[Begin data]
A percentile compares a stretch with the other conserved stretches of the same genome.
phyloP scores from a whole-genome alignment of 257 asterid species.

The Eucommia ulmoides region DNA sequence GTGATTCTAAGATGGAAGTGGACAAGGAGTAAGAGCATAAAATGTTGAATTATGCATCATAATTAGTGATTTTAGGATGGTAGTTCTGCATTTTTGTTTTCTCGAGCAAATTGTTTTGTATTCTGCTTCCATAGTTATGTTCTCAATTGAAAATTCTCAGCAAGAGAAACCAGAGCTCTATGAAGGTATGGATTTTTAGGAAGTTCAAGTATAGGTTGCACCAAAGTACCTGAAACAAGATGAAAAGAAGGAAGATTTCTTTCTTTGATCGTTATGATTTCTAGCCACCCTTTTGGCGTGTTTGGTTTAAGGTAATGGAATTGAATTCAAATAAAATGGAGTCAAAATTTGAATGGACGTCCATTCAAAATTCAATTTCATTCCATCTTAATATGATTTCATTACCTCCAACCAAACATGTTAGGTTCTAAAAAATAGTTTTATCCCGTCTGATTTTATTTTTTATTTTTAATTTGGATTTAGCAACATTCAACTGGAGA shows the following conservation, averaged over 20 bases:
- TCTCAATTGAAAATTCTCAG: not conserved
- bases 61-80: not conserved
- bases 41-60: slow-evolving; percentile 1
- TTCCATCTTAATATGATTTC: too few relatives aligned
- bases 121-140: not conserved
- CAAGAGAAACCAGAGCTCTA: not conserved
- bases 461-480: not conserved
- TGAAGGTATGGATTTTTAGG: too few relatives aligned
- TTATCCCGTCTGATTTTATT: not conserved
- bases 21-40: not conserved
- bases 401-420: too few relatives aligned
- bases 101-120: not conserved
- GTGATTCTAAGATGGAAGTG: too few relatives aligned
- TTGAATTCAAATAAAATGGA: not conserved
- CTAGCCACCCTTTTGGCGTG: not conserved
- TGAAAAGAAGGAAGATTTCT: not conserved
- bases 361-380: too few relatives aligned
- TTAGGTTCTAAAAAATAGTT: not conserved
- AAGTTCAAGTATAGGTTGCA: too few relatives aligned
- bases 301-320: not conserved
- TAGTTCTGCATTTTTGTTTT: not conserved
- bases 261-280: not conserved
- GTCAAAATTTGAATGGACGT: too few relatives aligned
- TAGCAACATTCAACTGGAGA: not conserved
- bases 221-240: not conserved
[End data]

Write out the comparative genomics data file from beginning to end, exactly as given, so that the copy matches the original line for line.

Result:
A percentile compares a stretch with the other conserved stretches of the same genome.
phyloP scores from a whole-genome alignment of 257 asterid species.

The Eucommia ulmoides region DNA sequence GTGATTCTAAGATGGAAGTGGACAAGGAGTAAGAGCATAAAATGTTGAATTATGCATCATAATTAGTGATTTTAGGATGGTAGTTCTGCATTTTTGTTTTCTCGAGCAAATTGTTTTGTATTCTGCTTCCATAGTTATGTTCTCAATTGAAAATTCTCAGCAAGAGAAACCAGAGCTCTATGAAGGTATGGATTTTTAGGAAGTTCAAGTATAGGTTGCACCAAAGTACCTGAAACAAGATGAAAAGAAGGAAGATTTCTTTCTTTGATCGTTATGATTTCTAGCCACCCTTTTGGCGTGTTTGGTTTAAGGTAATGGAATTGAATTCAAATAAAATGGAGTCAAAATTTGAATGGACGTCCATTCAAAATTCAATTTCATTCCATCTTAATATGATTTCATTACCTCCAACCAAACATGTTAGGTTCTAAAAAATAGTTTTATCCCGTCTGATTTTATTTTTTATTTTTAATTTGGATTTAGCAACATTCAACTGGAGA shows the following conservation, averaged over 20 bases:
- TCTCAATTGAAAATTCTCAG: not conserved
- bases 61-80: not conserved
- bases 41-60: slow-evolving; percentile 1
- TTCCATCTTAATATGATTTC: too few relatives aligned
- bases 121-140: not conserved
- CAAGAGAAACCAGAGCTCTA: not conserved
- bases 461-480: not conserved
- TGAAGGTATGGATTTTTAGG: too few relatives aligned
- TTATCCCGTCTGATTTTATT: not conserved
- bases 21-40: not conserved
- bases 401-420: too few relatives aligned
- bases 101-120: not conserved
- GTGATTCTAAGATGGAAGTG: too few relatives aligned
- TTGAATTCAAATAAAATGGA: not conserved
- CTAGCCACCCTTTTGGCGTG: not conserved
- TGAAAAGAAGGAAGATTTCT: not conserved
- bases 361-380: too few relatives aligned
- TTAGGTTCTAAAAAATAGTT: not conserved
- AAGTTCAAGTATAGGTTGCA: too few relatives aligned
- bases 301-320: not conserved
- TAGTTCTGCATTTTTGTTTT: not conserved
- bases 261-280: not conserved
- GTCAAAATTTGAATGGACGT: too few relatives aligned
- TAGCAACATTCAACTGGAGA: not conserved
- bases 221-240: not conserved